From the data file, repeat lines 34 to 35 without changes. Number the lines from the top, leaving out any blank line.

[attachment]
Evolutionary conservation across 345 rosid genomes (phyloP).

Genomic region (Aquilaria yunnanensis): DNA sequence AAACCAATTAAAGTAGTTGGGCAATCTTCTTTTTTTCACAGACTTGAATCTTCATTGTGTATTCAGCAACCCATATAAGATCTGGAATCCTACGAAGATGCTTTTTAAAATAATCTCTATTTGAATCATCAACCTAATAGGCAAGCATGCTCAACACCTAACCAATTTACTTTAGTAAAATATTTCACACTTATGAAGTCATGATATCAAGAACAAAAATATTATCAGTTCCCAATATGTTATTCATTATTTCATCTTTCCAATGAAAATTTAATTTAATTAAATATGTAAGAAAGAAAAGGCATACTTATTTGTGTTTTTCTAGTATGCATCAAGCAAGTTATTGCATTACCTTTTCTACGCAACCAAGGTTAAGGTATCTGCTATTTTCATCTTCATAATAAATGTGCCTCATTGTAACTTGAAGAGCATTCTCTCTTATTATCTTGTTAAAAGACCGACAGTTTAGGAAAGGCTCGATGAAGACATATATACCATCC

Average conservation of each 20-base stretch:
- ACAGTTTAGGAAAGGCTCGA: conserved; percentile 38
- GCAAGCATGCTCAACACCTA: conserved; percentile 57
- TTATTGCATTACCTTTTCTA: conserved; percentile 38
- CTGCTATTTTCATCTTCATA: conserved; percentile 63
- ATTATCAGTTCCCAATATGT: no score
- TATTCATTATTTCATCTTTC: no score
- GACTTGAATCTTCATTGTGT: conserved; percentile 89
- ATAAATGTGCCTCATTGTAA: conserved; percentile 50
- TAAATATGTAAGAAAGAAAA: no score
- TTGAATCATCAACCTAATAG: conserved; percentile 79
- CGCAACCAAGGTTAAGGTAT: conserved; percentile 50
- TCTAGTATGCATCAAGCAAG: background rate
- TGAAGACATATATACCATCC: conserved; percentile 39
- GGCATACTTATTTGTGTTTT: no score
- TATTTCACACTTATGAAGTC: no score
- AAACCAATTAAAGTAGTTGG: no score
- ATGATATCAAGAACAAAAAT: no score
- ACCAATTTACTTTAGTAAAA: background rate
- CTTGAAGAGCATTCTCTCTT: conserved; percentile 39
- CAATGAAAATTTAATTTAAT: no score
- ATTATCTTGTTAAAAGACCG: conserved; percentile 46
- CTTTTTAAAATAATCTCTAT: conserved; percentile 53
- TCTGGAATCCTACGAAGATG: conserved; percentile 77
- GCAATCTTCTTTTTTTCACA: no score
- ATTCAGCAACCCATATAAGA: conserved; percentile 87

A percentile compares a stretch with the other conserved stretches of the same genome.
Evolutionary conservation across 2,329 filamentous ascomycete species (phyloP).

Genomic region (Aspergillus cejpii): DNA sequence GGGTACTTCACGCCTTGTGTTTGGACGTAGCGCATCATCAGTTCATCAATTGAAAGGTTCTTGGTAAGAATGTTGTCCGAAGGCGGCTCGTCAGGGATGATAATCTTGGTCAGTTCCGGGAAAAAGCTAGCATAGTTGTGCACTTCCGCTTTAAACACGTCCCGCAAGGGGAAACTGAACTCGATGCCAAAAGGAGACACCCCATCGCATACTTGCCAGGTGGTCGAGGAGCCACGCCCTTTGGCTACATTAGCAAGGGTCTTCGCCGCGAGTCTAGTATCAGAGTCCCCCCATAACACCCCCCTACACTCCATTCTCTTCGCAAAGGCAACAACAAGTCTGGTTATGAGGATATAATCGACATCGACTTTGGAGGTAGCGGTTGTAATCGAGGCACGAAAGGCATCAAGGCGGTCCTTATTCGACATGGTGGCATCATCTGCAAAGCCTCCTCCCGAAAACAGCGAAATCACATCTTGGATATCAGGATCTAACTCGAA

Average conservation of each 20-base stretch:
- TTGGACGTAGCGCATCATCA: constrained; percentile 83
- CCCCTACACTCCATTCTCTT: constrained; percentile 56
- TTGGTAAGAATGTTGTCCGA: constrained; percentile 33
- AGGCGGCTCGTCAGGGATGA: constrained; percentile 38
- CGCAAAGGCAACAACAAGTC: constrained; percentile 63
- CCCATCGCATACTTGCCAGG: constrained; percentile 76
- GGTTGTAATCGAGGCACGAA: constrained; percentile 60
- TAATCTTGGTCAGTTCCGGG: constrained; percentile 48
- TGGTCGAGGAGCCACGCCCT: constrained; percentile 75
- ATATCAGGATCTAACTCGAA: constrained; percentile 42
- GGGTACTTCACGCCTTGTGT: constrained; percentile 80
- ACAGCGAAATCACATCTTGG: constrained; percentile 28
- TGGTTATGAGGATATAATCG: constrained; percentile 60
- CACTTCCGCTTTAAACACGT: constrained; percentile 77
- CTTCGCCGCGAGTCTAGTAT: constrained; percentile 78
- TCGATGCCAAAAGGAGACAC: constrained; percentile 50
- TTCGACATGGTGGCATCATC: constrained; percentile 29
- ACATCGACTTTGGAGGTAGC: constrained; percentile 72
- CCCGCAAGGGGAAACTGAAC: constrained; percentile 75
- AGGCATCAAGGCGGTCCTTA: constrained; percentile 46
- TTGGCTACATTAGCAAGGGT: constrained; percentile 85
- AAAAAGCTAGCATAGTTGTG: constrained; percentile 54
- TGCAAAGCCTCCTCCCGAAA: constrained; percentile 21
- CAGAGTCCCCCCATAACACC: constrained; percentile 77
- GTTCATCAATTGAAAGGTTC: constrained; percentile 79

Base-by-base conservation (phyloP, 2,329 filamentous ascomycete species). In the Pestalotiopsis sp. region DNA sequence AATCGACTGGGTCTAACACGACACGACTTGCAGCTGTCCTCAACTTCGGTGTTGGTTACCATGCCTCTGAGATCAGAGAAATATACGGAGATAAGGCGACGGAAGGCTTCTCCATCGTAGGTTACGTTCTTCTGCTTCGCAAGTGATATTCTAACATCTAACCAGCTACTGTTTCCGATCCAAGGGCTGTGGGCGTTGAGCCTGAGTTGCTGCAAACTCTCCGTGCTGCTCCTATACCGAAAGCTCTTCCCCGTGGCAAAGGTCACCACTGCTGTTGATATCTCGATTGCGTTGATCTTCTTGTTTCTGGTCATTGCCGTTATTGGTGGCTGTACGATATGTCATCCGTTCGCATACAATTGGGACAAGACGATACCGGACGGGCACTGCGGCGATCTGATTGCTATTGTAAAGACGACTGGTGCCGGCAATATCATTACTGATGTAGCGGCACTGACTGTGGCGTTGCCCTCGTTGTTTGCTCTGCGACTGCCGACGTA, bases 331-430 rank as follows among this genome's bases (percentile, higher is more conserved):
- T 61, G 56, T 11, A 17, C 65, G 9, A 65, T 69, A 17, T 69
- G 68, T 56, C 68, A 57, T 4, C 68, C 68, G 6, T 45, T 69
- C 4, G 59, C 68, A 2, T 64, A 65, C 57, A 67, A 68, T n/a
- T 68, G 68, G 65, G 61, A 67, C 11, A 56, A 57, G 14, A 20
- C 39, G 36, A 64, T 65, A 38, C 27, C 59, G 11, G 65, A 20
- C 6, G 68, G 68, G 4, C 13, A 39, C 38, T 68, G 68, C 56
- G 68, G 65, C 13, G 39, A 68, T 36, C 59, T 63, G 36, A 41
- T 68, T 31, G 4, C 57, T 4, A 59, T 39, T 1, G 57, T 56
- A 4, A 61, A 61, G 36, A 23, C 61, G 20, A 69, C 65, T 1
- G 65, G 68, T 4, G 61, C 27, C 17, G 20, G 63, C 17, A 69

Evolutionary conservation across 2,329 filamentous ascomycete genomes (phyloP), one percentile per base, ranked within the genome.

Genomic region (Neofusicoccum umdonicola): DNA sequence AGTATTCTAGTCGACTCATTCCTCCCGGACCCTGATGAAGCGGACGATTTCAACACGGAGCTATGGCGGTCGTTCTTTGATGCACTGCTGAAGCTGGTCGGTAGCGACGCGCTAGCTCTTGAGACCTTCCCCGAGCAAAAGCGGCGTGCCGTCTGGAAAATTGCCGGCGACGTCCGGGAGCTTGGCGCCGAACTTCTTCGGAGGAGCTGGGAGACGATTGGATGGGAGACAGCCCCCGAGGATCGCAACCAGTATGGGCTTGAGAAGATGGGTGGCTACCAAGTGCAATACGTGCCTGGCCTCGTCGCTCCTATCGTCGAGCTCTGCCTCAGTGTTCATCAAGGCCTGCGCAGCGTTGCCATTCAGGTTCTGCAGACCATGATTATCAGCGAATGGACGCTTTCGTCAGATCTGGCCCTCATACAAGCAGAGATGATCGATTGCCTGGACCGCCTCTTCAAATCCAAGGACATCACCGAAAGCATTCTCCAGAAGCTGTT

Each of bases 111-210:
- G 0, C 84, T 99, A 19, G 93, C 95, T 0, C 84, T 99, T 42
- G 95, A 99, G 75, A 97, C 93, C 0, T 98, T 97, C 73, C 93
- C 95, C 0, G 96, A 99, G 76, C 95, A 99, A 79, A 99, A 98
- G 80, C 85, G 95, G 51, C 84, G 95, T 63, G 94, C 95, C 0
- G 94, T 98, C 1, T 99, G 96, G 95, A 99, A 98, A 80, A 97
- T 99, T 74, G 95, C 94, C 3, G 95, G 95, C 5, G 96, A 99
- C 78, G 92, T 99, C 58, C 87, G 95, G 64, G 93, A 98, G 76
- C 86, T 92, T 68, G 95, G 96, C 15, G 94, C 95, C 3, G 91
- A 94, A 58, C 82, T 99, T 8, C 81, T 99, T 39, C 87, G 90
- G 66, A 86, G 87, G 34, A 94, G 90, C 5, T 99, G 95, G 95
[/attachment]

- CCCCTACACTCCATTCTCTT: constrained; percentile 56
- TTGGTAAGAATGTTGTCCGA: constrained; percentile 33